And at the end of the day, it's just SO much easier to setup and run a pair of anti-virus/anti-malware apps BEFORE you get caught off guard than it is to be stuck cleaning up the mess after you've been seriously compromised. It only takes one screw-up to irreparably damage your system, you know? Why take the risk when the compromise to performance and ease of use is basically not a compromise at all? To me, that's not a very common-sense attitude...

  • 15 months ago
  • 0 points

My PC performance is out of the question and will last a decade before it's reached it's time. I hate false positives. All my cracking and exploit software for some games and programs gets deleted Everytime in the past.. also McAfee and Norton.. have really screwed me over in the past. I don't like problems, and if getting all the hardware gone at once instead of suffering is better. Replace it and be done. Not the best idea, but the literal chance it will happen is very slim.

From my point I wouldn't really worry that much. I know some people are very cautious. I'm not included. If I'm doing something I know, it's not easy to screw u with out purposely doing it. If anything I would leave defender on, guess I'm just paranoid. But I have always had problems with Anti-virus programs.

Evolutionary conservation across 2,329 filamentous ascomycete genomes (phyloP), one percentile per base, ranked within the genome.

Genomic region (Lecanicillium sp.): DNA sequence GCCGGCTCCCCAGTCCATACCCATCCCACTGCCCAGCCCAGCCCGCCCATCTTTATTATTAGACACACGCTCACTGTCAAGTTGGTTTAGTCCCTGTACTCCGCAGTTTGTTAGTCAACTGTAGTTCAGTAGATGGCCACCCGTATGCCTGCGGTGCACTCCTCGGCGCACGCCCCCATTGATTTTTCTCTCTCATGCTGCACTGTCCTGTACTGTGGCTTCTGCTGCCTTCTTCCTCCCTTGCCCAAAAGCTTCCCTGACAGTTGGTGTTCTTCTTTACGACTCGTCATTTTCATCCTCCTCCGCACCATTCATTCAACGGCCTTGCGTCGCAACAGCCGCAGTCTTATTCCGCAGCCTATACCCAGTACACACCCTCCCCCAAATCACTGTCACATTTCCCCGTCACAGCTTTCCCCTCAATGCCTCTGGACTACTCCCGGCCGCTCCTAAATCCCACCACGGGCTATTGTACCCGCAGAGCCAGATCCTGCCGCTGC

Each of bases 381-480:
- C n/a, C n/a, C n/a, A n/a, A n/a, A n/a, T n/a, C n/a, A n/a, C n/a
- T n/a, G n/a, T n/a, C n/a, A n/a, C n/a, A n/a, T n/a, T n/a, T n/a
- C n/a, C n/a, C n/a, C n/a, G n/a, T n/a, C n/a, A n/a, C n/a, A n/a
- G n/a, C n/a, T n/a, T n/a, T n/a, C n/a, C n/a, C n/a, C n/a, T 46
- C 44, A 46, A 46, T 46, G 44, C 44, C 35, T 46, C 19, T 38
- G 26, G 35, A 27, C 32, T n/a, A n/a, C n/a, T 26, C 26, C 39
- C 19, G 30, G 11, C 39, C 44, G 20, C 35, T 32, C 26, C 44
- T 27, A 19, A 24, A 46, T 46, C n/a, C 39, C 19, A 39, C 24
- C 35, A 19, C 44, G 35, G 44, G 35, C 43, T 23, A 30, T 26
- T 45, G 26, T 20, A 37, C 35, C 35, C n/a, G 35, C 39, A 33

• 15 months ago
  • 2 points

Hah, I guess I can relate to that. Fair enough. I can think of one specific event recently where WD really didn't like me modding Skyrim SE. My install is legal. Just something about the way one of my utilities edits things in memory sets most AVs off.

McAfee and Norton... I will not touch. Too many terrible memories. Anybody remember what it was like to try and uninstall those back in the day? Additionally, the way they like to "bundle" themselves with all sorts of unrelated software is gross to me. Makes me not want to use them. Not to mention they don't even seem to work that well. Even Mr. McAfee himself doesn't recommend using it <_<